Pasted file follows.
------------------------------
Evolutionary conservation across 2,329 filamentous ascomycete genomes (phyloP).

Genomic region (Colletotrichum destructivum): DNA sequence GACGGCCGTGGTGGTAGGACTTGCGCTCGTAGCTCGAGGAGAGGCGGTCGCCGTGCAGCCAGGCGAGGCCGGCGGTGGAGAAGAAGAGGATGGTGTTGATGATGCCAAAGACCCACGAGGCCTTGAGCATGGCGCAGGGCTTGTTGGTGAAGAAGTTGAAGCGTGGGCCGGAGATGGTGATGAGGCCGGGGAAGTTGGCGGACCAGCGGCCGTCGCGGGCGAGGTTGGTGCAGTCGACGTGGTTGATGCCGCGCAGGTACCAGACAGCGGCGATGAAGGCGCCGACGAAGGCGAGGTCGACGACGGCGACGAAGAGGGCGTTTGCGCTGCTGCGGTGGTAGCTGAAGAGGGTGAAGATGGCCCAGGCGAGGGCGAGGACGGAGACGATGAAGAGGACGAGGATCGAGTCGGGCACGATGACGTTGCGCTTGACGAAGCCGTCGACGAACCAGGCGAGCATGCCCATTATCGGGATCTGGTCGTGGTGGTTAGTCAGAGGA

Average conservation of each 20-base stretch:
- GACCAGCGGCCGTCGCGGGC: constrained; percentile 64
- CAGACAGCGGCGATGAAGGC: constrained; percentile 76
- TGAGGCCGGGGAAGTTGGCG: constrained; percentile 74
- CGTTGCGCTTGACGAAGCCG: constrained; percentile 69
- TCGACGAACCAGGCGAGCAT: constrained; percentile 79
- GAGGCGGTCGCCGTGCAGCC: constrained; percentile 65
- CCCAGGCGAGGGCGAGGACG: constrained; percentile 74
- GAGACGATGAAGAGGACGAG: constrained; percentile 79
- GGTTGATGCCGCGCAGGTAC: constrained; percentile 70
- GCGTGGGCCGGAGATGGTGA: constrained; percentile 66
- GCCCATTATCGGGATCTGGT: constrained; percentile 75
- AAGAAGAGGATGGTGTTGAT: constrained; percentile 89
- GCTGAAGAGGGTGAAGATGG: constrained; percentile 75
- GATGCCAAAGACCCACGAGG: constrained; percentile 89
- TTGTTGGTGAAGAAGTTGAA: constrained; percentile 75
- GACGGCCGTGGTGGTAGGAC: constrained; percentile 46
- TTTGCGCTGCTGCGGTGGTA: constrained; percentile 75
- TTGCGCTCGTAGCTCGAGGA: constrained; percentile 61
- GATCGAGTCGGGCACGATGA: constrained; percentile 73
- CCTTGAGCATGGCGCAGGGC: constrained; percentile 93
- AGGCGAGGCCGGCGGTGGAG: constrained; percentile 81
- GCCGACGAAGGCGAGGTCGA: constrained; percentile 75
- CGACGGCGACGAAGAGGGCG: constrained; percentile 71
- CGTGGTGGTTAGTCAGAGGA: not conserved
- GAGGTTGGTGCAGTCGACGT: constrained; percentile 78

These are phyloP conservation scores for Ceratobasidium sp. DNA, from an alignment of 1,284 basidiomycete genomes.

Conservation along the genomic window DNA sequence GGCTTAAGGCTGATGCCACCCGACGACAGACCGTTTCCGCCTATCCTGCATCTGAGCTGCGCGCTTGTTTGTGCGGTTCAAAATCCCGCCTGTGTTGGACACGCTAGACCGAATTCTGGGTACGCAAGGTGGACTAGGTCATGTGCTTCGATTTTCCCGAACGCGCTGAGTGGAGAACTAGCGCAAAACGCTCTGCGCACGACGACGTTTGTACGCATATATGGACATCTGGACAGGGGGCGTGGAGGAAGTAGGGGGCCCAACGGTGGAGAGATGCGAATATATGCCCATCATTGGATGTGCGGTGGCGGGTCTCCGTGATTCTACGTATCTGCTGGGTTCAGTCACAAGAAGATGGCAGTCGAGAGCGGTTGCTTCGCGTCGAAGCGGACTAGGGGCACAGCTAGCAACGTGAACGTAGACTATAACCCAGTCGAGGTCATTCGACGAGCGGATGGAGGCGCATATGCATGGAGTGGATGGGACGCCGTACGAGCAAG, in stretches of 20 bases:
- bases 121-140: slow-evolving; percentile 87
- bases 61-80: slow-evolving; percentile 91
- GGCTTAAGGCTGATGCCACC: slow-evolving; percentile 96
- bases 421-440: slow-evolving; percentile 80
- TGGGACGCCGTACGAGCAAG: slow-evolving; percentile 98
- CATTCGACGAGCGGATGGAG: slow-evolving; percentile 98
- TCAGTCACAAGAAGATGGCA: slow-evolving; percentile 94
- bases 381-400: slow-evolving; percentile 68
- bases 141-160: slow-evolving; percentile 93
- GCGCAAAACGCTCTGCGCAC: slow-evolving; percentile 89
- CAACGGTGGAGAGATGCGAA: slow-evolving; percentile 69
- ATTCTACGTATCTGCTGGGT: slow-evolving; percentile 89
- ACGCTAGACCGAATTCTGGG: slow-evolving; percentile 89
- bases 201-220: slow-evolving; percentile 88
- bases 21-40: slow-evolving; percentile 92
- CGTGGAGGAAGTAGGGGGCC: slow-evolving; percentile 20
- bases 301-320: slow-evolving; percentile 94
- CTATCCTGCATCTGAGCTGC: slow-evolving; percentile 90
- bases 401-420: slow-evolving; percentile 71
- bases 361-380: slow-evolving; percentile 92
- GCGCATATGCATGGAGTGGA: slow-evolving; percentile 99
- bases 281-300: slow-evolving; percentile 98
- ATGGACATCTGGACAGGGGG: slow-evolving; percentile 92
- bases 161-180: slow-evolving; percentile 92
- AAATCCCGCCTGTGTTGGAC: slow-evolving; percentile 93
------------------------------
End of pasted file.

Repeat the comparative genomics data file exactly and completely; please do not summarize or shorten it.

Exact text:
Evolutionary conservation across 2,329 filamentous ascomycete genomes (phyloP).

Genomic region (Colletotrichum destructivum): DNA sequence GACGGCCGTGGTGGTAGGACTTGCGCTCGTAGCTCGAGGAGAGGCGGTCGCCGTGCAGCCAGGCGAGGCCGGCGGTGGAGAAGAAGAGGATGGTGTTGATGATGCCAAAGACCCACGAGGCCTTGAGCATGGCGCAGGGCTTGTTGGTGAAGAAGTTGAAGCGTGGGCCGGAGATGGTGATGAGGCCGGGGAAGTTGGCGGACCAGCGGCCGTCGCGGGCGAGGTTGGTGCAGTCGACGTGGTTGATGCCGCGCAGGTACCAGACAGCGGCGATGAAGGCGCCGACGAAGGCGAGGTCGACGACGGCGACGAAGAGGGCGTTTGCGCTGCTGCGGTGGTAGCTGAAGAGGGTGAAGATGGCCCAGGCGAGGGCGAGGACGGAGACGATGAAGAGGACGAGGATCGAGTCGGGCACGATGACGTTGCGCTTGACGAAGCCGTCGACGAACCAGGCGAGCATGCCCATTATCGGGATCTGGTCGTGGTGGTTAGTCAGAGGA

Average conservation of each 20-base stretch:
- GACCAGCGGCCGTCGCGGGC: constrained; percentile 64
- CAGACAGCGGCGATGAAGGC: constrained; percentile 76
- TGAGGCCGGGGAAGTTGGCG: constrained; percentile 74
- CGTTGCGCTTGACGAAGCCG: constrained; percentile 69
- TCGACGAACCAGGCGAGCAT: constrained; percentile 79
- GAGGCGGTCGCCGTGCAGCC: constrained; percentile 65
- CCCAGGCGAGGGCGAGGACG: constrained; percentile 74
- GAGACGATGAAGAGGACGAG: constrained; percentile 79
- GGTTGATGCCGCGCAGGTAC: constrained; percentile 70
- GCGTGGGCCGGAGATGGTGA: constrained; percentile 66
- GCCCATTATCGGGATCTGGT: constrained; percentile 75
- AAGAAGAGGATGGTGTTGAT: constrained; percentile 89
- GCTGAAGAGGGTGAAGATGG: constrained; percentile 75
- GATGCCAAAGACCCACGAGG: constrained; percentile 89
- TTGTTGGTGAAGAAGTTGAA: constrained; percentile 75
- GACGGCCGTGGTGGTAGGAC: constrained; percentile 46
- TTTGCGCTGCTGCGGTGGTA: constrained; percentile 75
- TTGCGCTCGTAGCTCGAGGA: constrained; percentile 61
- GATCGAGTCGGGCACGATGA: constrained; percentile 73
- CCTTGAGCATGGCGCAGGGC: constrained; percentile 93
- AGGCGAGGCCGGCGGTGGAG: constrained; percentile 81
- GCCGACGAAGGCGAGGTCGA: constrained; percentile 75
- CGACGGCGACGAAGAGGGCG: constrained; percentile 71
- CGTGGTGGTTAGTCAGAGGA: not conserved
- GAGGTTGGTGCAGTCGACGT: constrained; percentile 78

These are phyloP conservation scores for Ceratobasidium sp. DNA, from an alignment of 1,284 basidiomycete genomes.

Conservation along the genomic window DNA sequence GGCTTAAGGCTGATGCCACCCGACGACAGACCGTTTCCGCCTATCCTGCATCTGAGCTGCGCGCTTGTTTGTGCGGTTCAAAATCCCGCCTGTGTTGGACACGCTAGACCGAATTCTGGGTACGCAAGGTGGACTAGGTCATGTGCTTCGATTTTCCCGAACGCGCTGAGTGGAGAACTAGCGCAAAACGCTCTGCGCACGACGACGTTTGTACGCATATATGGACATCTGGACAGGGGGCGTGGAGGAAGTAGGGGGCCCAACGGTGGAGAGATGCGAATATATGCCCATCATTGGATGTGCGGTGGCGGGTCTCCGTGATTCTACGTATCTGCTGGGTTCAGTCACAAGAAGATGGCAGTCGAGAGCGGTTGCTTCGCGTCGAAGCGGACTAGGGGCACAGCTAGCAACGTGAACGTAGACTATAACCCAGTCGAGGTCATTCGACGAGCGGATGGAGGCGCATATGCATGGAGTGGATGGGACGCCGTACGAGCAAG, in stretches of 20 bases:
- bases 121-140: slow-evolving; percentile 87
- bases 61-80: slow-evolving; percentile 91
- GGCTTAAGGCTGATGCCACC: slow-evolving; percentile 96
- bases 421-440: slow-evolving; percentile 80
- TGGGACGCCGTACGAGCAAG: slow-evolving; percentile 98
- CATTCGACGAGCGGATGGAG: slow-evolving; percentile 98
- TCAGTCACAAGAAGATGGCA: slow-evolving; percentile 94
- bases 381-400: slow-evolving; percentile 68
- bases 141-160: slow-evolving; percentile 93
- GCGCAAAACGCTCTGCGCAC: slow-evolving; percentile 89
- CAACGGTGGAGAGATGCGAA: slow-evolving; percentile 69
- ATTCTACGTATCTGCTGGGT: slow-evolving; percentile 89
- ACGCTAGACCGAATTCTGGG: slow-evolving; percentile 89
- bases 201-220: slow-evolving; percentile 88
- bases 21-40: slow-evolving; percentile 92
- CGTGGAGGAAGTAGGGGGCC: slow-evolving; percentile 20
- bases 301-320: slow-evolving; percentile 94
- CTATCCTGCATCTGAGCTGC: slow-evolving; percentile 90
- bases 401-420: slow-evolving; percentile 71
- bases 361-380: slow-evolving; percentile 92
- GCGCATATGCATGGAGTGGA: slow-evolving; percentile 99
- bases 281-300: slow-evolving; percentile 98
- ATGGACATCTGGACAGGGGG: slow-evolving; percentile 92
- bases 161-180: slow-evolving; percentile 92
- AAATCCCGCCTGTGTTGGAC: slow-evolving; percentile 93